BACKGROUND Insulin Receptor is a transmembrane receptor that is activated by insulin. It belongs to the large class of tyrosine kinase receptors. Two alpha subunits and two beta subunits make up the insulin receptor. The beta subunits pass through the cellular membrane and are linked by disulfide bonds.1 Insulin receptor functions as an enzyme that transfers phosphate groups from ATP to tyrosine residues on intracellular target proteins. Binding of insulin to the alpha subunits causes the beta subunits to phosphorylate themselves (autophosphorylation), thus activating the catalytic activity of the receptor. The activation loop (A-loop) of the kinase undergoes a major conformational change upon autophosphorylation of Tyr1158, Tyr1162 and Tyr1163 within the loop, resulting in unrestricted access of ATP and protein substrates to the kinase active site. Phosphorylated Tyr1162/3 is the key phosphotyrosine in stabilizing the conformation of the tris-phosphorylated A-loop, whereas pTyr1158 is completely solvent-exposed, suggesting an availability for interaction with downstream signaling proteins. The activated receptor then phosphorylates a number of intracellular proteins, which in turn alters their activity, thereby generating a biological response.2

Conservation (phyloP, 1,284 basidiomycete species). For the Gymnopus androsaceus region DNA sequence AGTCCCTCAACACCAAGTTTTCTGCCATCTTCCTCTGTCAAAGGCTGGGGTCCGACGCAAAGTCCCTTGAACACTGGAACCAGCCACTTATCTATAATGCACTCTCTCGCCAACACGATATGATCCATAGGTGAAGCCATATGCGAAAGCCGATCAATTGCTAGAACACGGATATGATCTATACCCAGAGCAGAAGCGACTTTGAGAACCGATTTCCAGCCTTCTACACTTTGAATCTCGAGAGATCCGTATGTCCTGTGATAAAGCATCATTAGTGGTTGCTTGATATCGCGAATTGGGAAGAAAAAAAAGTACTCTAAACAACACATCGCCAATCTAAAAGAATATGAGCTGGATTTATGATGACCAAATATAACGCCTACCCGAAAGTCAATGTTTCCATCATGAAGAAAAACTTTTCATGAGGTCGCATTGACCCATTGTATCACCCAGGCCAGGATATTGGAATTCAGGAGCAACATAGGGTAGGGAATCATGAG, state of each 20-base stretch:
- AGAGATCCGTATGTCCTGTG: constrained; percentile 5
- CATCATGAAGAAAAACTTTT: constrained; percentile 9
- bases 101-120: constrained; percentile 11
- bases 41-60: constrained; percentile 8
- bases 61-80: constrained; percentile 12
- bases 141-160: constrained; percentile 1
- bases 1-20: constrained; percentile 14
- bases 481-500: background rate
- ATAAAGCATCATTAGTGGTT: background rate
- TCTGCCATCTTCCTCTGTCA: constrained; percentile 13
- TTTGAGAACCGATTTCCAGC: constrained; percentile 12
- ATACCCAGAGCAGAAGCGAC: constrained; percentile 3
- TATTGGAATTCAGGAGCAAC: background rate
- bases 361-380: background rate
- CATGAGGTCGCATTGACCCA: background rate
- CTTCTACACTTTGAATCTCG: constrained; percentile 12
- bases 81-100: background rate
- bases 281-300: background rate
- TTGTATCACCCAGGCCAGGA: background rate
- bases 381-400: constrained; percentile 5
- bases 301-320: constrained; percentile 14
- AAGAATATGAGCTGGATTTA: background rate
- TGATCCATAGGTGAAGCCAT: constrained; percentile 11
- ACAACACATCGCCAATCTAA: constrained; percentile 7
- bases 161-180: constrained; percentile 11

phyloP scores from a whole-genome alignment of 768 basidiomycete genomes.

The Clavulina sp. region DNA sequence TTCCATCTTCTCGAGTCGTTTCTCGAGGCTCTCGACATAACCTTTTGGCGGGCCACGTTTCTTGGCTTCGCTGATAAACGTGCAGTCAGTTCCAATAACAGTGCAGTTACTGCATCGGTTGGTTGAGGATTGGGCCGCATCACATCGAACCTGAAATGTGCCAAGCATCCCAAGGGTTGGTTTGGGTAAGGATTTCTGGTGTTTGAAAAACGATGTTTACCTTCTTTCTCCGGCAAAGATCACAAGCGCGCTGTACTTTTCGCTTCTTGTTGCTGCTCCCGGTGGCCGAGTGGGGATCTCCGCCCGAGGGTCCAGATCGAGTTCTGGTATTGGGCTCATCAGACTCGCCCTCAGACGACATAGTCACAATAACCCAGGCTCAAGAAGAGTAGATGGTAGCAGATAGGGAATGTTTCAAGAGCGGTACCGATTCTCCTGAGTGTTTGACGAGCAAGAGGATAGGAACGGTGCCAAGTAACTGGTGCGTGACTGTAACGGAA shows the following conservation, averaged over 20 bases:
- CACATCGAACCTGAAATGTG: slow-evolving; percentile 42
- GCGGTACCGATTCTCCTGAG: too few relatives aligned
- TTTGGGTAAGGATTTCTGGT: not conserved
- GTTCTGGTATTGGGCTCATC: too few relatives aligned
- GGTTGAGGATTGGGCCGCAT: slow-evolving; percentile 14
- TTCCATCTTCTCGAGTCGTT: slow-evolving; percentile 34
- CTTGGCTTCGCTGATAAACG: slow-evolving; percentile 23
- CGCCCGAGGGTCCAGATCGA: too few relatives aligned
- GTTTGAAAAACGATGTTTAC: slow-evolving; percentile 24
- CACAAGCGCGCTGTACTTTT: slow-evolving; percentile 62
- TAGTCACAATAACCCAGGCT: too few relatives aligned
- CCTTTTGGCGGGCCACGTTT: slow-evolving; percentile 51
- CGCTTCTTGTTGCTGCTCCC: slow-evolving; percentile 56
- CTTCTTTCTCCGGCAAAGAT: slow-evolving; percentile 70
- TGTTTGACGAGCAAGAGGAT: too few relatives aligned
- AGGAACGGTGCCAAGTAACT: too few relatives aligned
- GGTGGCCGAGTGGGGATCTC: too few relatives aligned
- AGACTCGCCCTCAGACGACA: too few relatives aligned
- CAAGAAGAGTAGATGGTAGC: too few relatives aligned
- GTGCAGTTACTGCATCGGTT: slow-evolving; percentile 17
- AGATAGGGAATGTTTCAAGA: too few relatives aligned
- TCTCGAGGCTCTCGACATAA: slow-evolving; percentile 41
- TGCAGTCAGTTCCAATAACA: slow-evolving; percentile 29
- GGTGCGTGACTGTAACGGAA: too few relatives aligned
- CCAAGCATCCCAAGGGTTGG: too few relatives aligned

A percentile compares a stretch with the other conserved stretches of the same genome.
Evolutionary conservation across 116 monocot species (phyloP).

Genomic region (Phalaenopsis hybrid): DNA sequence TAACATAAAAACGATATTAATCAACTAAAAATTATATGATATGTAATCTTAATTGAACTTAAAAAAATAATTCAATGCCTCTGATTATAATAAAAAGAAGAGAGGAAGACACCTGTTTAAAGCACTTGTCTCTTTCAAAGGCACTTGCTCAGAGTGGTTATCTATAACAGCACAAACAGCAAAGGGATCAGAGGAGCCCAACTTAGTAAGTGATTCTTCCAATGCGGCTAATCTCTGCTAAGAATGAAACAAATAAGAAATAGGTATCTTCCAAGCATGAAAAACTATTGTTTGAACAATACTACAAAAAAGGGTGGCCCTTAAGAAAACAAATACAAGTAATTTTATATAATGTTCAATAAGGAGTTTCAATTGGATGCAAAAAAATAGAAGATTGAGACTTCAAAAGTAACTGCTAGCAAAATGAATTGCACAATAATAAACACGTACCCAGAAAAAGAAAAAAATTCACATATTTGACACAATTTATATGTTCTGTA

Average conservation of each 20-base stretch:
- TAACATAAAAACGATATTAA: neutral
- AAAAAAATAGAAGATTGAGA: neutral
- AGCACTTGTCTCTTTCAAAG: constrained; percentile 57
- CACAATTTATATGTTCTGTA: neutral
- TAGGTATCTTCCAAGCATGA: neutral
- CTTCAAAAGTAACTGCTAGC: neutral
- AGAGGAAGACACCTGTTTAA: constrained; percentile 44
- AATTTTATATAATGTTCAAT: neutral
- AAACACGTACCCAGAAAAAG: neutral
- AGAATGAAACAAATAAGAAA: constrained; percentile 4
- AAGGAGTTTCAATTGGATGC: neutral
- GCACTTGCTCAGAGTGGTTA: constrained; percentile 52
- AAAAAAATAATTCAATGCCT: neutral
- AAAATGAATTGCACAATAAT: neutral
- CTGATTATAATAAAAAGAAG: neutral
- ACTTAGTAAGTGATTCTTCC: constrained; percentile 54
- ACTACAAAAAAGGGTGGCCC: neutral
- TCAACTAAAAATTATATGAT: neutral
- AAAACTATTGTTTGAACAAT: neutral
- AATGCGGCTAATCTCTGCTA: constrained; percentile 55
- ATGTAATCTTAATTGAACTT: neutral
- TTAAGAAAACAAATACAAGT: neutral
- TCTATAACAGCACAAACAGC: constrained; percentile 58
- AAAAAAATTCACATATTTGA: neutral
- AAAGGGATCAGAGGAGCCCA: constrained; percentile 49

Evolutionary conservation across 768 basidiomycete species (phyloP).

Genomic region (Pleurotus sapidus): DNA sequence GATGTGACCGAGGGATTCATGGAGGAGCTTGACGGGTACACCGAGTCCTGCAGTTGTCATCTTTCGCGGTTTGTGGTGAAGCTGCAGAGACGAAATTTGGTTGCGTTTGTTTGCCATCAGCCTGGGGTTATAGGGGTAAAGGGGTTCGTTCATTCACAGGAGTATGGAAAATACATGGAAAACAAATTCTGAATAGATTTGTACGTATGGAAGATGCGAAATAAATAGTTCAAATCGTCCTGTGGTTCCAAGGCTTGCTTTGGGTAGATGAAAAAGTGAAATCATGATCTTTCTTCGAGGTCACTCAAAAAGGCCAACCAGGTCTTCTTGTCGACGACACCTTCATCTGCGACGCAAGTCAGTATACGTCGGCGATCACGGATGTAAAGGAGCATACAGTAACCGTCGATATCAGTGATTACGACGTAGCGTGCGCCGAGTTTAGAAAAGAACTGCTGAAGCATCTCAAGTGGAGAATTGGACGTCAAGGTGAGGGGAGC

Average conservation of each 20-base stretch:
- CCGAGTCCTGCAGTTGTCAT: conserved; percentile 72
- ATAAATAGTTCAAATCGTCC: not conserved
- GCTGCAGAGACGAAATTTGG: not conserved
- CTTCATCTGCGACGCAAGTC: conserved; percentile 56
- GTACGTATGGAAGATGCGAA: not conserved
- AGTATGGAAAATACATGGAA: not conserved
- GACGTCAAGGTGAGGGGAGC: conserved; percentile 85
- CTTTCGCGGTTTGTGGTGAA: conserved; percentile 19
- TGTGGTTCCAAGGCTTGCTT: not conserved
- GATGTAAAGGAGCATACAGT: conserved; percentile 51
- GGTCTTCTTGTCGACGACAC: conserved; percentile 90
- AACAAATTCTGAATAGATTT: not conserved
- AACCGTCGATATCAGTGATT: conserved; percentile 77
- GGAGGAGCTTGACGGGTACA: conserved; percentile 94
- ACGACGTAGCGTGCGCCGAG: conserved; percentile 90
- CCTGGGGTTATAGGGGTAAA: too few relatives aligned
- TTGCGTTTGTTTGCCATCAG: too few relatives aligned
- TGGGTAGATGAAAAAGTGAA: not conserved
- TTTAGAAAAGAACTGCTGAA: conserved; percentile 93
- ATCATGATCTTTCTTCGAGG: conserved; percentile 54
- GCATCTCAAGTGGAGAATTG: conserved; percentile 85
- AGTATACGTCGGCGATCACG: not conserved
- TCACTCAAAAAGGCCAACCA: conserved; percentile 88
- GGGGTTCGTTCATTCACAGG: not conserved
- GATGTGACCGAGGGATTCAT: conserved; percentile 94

1. Youngren, J.F.: Cell Mol Life Sci. 64:873, 2007
2. Backer, J.M. et al. J Cell Biol.118:831, 1992
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